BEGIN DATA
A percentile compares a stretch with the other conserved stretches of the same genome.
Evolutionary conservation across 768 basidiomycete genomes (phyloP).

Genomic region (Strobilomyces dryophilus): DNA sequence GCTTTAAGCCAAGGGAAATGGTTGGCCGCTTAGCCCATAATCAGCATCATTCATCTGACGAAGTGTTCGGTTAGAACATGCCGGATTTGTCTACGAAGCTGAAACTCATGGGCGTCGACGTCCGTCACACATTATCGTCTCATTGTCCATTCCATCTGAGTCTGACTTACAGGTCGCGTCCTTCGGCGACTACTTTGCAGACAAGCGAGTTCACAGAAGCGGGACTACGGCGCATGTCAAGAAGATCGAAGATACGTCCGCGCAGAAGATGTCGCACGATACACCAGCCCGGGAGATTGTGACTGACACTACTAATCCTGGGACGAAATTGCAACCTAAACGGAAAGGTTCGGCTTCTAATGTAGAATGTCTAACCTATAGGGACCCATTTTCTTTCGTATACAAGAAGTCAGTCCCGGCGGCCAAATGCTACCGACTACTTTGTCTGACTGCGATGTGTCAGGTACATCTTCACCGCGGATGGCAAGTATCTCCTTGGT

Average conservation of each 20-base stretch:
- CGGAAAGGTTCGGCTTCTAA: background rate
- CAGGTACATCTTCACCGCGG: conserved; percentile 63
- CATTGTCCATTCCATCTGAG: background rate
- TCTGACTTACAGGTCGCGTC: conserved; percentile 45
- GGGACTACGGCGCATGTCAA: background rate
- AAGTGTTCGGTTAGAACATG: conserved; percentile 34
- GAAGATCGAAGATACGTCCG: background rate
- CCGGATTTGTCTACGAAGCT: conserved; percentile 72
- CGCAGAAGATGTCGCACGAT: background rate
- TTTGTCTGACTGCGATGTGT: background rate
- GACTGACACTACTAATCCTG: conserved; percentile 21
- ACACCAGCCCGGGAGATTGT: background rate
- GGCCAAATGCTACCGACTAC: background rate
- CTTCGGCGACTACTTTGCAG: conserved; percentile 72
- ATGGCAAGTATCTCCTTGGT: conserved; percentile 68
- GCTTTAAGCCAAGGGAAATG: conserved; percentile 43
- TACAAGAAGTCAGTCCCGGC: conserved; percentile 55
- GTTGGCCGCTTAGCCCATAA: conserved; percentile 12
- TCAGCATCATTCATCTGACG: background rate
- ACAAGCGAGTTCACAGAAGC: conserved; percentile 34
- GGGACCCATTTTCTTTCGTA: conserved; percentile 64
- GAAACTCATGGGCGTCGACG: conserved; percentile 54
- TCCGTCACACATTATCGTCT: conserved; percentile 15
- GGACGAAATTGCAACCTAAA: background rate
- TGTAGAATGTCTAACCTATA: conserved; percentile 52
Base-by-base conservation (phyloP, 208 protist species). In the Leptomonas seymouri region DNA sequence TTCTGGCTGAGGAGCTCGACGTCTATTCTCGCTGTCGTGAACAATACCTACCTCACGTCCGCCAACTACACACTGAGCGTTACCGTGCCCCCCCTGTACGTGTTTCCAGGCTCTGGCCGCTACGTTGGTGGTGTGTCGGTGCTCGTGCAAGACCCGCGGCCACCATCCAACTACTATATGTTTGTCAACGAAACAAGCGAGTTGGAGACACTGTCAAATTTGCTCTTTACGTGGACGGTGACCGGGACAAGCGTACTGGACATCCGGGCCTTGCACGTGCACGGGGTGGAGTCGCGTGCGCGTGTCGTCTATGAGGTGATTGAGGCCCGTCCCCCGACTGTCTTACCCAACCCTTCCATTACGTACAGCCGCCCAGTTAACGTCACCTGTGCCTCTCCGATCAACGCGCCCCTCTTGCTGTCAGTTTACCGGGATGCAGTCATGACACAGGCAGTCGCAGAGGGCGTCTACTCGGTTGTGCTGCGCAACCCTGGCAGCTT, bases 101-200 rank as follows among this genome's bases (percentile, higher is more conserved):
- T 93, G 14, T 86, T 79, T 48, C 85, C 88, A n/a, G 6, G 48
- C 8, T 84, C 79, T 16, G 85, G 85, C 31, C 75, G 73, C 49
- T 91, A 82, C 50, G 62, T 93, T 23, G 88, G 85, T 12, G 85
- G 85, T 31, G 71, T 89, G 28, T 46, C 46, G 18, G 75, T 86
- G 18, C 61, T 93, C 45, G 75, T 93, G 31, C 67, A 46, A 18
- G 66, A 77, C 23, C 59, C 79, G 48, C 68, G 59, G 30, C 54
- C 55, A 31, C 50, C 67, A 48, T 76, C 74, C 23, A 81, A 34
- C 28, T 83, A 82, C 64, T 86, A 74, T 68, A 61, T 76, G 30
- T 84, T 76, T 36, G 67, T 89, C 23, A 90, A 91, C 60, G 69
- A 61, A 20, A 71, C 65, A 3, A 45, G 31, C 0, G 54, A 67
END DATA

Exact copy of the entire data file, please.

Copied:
A percentile compares a stretch with the other conserved stretches of the same genome.
Evolutionary conservation across 768 basidiomycete genomes (phyloP).

Genomic region (Strobilomyces dryophilus): DNA sequence GCTTTAAGCCAAGGGAAATGGTTGGCCGCTTAGCCCATAATCAGCATCATTCATCTGACGAAGTGTTCGGTTAGAACATGCCGGATTTGTCTACGAAGCTGAAACTCATGGGCGTCGACGTCCGTCACACATTATCGTCTCATTGTCCATTCCATCTGAGTCTGACTTACAGGTCGCGTCCTTCGGCGACTACTTTGCAGACAAGCGAGTTCACAGAAGCGGGACTACGGCGCATGTCAAGAAGATCGAAGATACGTCCGCGCAGAAGATGTCGCACGATACACCAGCCCGGGAGATTGTGACTGACACTACTAATCCTGGGACGAAATTGCAACCTAAACGGAAAGGTTCGGCTTCTAATGTAGAATGTCTAACCTATAGGGACCCATTTTCTTTCGTATACAAGAAGTCAGTCCCGGCGGCCAAATGCTACCGACTACTTTGTCTGACTGCGATGTGTCAGGTACATCTTCACCGCGGATGGCAAGTATCTCCTTGGT

Average conservation of each 20-base stretch:
- CGGAAAGGTTCGGCTTCTAA: background rate
- CAGGTACATCTTCACCGCGG: conserved; percentile 63
- CATTGTCCATTCCATCTGAG: background rate
- TCTGACTTACAGGTCGCGTC: conserved; percentile 45
- GGGACTACGGCGCATGTCAA: background rate
- AAGTGTTCGGTTAGAACATG: conserved; percentile 34
- GAAGATCGAAGATACGTCCG: background rate
- CCGGATTTGTCTACGAAGCT: conserved; percentile 72
- CGCAGAAGATGTCGCACGAT: background rate
- TTTGTCTGACTGCGATGTGT: background rate
- GACTGACACTACTAATCCTG: conserved; percentile 21
- ACACCAGCCCGGGAGATTGT: background rate
- GGCCAAATGCTACCGACTAC: background rate
- CTTCGGCGACTACTTTGCAG: conserved; percentile 72
- ATGGCAAGTATCTCCTTGGT: conserved; percentile 68
- GCTTTAAGCCAAGGGAAATG: conserved; percentile 43
- TACAAGAAGTCAGTCCCGGC: conserved; percentile 55
- GTTGGCCGCTTAGCCCATAA: conserved; percentile 12
- TCAGCATCATTCATCTGACG: background rate
- ACAAGCGAGTTCACAGAAGC: conserved; percentile 34
- GGGACCCATTTTCTTTCGTA: conserved; percentile 64
- GAAACTCATGGGCGTCGACG: conserved; percentile 54
- TCCGTCACACATTATCGTCT: conserved; percentile 15
- GGACGAAATTGCAACCTAAA: background rate
- TGTAGAATGTCTAACCTATA: conserved; percentile 52
Base-by-base conservation (phyloP, 208 protist species). In the Leptomonas seymouri region DNA sequence TTCTGGCTGAGGAGCTCGACGTCTATTCTCGCTGTCGTGAACAATACCTACCTCACGTCCGCCAACTACACACTGAGCGTTACCGTGCCCCCCCTGTACGTGTTTCCAGGCTCTGGCCGCTACGTTGGTGGTGTGTCGGTGCTCGTGCAAGACCCGCGGCCACCATCCAACTACTATATGTTTGTCAACGAAACAAGCGAGTTGGAGACACTGTCAAATTTGCTCTTTACGTGGACGGTGACCGGGACAAGCGTACTGGACATCCGGGCCTTGCACGTGCACGGGGTGGAGTCGCGTGCGCGTGTCGTCTATGAGGTGATTGAGGCCCGTCCCCCGACTGTCTTACCCAACCCTTCCATTACGTACAGCCGCCCAGTTAACGTCACCTGTGCCTCTCCGATCAACGCGCCCCTCTTGCTGTCAGTTTACCGGGATGCAGTCATGACACAGGCAGTCGCAGAGGGCGTCTACTCGGTTGTGCTGCGCAACCCTGGCAGCTT, bases 101-200 rank as follows among this genome's bases (percentile, higher is more conserved):
- T 93, G 14, T 86, T 79, T 48, C 85, C 88, A n/a, G 6, G 48
- C 8, T 84, C 79, T 16, G 85, G 85, C 31, C 75, G 73, C 49
- T 91, A 82, C 50, G 62, T 93, T 23, G 88, G 85, T 12, G 85
- G 85, T 31, G 71, T 89, G 28, T 46, C 46, G 18, G 75, T 86
- G 18, C 61, T 93, C 45, G 75, T 93, G 31, C 67, A 46, A 18
- G 66, A 77, C 23, C 59, C 79, G 48, C 68, G 59, G 30, C 54
- C 55, A 31, C 50, C 67, A 48, T 76, C 74, C 23, A 81, A 34
- C 28, T 83, A 82, C 64, T 86, A 74, T 68, A 61, T 76, G 30
- T 84, T 76, T 36, G 67, T 89, C 23, A 90, A 91, C 60, G 69
- A 61, A 20, A 71, C 65, A 3, A 45, G 31, C 0, G 54, A 67